The article reviewed the skills that were needed to lead your business to success, with a focus on leadership. Several key points were made, including:
- you can't bark orders at your employees circa 1950 "boss" architype
- buddy-buddy, hang-loose management via 1990's approaches gain you no respect
- abilities to innovate, execute, and be a strong role model are essential
- decisiveness, insightfulness and keeping ideas flowing is ultra important
- a willingness to question "what are we not doing right?" and then fix it
In the end, the article pointed to a digest of key traits that are crucial for good leadership in changing workplace environments.
(1) Adaptability: change is the norm, rather than the exception. People unwilling to change will not keep up with the marketplace nor with their internal needs for a thriving company. Adaptability means hard choices, sometimes even giving up certain values or beliefs. Workers need to be encouraged to raise tough issues before they become a crisis.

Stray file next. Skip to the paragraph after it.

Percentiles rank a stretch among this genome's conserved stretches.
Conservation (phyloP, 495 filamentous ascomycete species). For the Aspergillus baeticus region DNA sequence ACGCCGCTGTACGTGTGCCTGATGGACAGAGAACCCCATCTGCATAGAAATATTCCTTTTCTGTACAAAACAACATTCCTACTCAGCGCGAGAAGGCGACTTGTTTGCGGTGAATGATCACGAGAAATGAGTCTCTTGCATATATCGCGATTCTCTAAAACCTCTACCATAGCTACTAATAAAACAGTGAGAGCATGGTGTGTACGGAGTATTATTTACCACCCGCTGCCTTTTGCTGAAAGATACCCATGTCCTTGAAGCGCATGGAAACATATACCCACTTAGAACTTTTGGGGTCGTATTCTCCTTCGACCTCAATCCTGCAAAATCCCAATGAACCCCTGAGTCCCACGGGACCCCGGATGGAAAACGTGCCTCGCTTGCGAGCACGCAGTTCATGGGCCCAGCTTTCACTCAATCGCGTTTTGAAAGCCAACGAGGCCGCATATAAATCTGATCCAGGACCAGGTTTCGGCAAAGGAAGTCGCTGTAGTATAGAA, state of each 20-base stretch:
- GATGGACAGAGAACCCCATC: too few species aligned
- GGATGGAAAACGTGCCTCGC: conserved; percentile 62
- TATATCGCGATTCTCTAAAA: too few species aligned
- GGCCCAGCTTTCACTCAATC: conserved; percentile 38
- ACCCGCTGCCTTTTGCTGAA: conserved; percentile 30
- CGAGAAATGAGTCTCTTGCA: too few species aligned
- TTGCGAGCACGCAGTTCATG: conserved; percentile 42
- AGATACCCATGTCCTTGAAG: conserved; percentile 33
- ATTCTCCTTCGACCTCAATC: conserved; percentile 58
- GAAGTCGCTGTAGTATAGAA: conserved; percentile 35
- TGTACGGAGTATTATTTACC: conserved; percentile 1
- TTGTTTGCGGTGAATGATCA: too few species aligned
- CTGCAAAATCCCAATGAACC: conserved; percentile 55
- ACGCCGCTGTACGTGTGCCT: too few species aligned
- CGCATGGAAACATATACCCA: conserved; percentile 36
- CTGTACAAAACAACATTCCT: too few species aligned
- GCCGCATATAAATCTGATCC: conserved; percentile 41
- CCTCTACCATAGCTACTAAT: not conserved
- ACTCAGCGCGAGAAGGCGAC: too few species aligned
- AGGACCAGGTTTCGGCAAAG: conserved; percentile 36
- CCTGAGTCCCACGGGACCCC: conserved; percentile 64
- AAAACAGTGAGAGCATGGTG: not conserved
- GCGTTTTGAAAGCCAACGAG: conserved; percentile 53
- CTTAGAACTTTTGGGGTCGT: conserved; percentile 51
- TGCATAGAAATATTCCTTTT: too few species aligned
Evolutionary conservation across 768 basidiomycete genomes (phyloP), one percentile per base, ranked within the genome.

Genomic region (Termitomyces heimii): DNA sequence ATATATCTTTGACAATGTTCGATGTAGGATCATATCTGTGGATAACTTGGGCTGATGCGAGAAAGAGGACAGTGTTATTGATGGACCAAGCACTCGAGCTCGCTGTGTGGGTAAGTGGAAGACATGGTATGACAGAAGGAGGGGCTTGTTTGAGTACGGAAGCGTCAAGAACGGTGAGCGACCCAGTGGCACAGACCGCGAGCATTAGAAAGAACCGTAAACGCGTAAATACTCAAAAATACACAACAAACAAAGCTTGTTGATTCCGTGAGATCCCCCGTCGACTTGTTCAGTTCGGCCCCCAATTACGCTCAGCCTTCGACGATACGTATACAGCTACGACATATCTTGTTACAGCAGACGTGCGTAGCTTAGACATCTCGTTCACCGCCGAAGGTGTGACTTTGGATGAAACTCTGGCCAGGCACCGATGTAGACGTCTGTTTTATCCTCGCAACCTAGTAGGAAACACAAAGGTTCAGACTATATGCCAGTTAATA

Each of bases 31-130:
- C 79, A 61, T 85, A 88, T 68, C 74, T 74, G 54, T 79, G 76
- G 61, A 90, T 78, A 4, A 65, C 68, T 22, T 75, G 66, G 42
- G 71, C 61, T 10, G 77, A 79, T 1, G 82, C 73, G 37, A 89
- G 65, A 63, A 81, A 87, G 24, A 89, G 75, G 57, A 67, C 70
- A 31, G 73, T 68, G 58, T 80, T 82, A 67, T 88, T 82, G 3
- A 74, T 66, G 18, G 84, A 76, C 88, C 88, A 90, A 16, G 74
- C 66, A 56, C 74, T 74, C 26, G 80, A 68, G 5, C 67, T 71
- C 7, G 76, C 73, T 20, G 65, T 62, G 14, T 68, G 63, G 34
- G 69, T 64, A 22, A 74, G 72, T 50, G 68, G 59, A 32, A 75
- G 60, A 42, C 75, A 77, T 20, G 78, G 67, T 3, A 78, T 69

(2) Self-Awareness: Ken Blanchard in the book The One Minute Manager notes that "before leaders can tackle the challenges at heir organizations, they have to look in the mirror. The journey of leadership is first taking a look at yourself." Leaders need to root out negative patterns. Assessment of strengths and weaknesses on a personal level, helps a leader to better manage themselves, and ultimately their relationships with others.
(3) People Skills: Authenticity, accessibility, and respect are just some of the traits workers look for in their leadership. Giving personal credit where it is due is also a key factor. Communicating and allowing people to feel safe about any change in the organization is another key trait employees look for in a leader.
(4) Decisiveness: Holding endless meetings are out the window. At current rates of change fast action is what is needed. Doing what it takes to speed up the decision-making process is essential for good leadership.
(5) Collaborative Skills: More managers and leaders who can work across boundaries, break down silos, and open up the conversation.
Although written three years ago, it looks like most of this article is applicable in today's management environment. What kind of leader are you?